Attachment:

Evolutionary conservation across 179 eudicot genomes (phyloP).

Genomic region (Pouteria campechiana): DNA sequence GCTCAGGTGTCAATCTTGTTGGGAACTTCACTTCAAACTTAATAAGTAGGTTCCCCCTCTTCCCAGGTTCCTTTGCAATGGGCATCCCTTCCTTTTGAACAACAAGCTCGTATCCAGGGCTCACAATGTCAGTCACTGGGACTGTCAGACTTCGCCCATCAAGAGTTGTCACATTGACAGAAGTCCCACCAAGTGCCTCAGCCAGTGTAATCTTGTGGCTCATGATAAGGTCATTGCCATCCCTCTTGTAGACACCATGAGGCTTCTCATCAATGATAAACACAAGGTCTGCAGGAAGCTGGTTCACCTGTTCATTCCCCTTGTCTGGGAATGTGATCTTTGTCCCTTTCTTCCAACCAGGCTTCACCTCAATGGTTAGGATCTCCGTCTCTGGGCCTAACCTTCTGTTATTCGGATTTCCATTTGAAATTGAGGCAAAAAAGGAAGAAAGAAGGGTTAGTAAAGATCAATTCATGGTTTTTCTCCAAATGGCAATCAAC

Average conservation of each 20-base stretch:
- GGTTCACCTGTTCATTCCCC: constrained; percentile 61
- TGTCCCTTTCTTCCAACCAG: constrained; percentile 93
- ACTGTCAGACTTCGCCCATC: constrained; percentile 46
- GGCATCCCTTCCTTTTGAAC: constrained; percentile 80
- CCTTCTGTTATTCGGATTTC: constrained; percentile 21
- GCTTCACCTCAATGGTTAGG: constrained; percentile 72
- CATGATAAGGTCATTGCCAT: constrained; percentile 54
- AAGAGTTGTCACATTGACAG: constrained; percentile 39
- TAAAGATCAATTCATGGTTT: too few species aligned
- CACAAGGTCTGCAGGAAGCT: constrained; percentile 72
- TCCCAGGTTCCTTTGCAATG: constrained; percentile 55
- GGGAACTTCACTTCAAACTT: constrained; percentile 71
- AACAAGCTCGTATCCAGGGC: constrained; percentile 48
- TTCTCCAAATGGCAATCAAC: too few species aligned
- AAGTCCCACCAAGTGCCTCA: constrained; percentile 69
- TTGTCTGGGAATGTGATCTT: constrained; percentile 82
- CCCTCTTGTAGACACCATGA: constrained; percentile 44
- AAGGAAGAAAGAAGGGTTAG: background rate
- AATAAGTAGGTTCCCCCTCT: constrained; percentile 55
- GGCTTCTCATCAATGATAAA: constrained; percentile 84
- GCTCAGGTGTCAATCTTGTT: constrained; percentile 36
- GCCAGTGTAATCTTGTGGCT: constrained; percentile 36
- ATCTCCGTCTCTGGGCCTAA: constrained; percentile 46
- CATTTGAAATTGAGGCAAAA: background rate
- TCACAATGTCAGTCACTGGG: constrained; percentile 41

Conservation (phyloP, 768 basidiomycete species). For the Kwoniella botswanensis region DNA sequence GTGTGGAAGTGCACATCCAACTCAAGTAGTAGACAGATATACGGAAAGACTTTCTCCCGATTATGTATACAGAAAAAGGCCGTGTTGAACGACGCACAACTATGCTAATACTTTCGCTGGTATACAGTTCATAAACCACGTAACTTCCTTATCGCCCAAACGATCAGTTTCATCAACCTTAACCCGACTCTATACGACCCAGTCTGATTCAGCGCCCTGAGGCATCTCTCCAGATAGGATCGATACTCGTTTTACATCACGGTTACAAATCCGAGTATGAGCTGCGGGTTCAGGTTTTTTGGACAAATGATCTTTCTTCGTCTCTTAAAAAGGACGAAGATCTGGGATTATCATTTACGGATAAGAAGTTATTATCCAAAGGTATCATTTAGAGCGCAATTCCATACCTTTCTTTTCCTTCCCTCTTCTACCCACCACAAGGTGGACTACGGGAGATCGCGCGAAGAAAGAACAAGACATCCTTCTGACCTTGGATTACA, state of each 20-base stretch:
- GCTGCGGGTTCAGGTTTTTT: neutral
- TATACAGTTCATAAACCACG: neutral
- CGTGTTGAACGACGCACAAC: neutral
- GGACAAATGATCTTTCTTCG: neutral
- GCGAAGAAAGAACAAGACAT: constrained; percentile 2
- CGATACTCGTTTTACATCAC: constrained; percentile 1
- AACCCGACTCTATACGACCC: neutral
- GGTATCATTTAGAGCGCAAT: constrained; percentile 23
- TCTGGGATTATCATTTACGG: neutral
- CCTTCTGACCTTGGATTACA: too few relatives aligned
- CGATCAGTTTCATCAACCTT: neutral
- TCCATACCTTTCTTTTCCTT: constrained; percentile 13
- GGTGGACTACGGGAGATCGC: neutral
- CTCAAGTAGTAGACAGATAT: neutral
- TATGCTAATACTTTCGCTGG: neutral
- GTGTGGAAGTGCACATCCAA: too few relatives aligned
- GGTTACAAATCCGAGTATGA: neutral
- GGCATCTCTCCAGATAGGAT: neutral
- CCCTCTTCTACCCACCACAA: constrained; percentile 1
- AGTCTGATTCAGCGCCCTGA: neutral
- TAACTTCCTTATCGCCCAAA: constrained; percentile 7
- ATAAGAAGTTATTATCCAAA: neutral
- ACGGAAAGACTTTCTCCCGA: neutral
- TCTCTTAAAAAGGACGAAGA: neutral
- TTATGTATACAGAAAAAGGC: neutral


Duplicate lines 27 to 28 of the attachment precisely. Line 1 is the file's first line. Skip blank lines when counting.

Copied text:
- CATTTGAAATTGAGGCAAAA: background rate
- TCACAATGTCAGTCACTGGG: constrained; percentile 41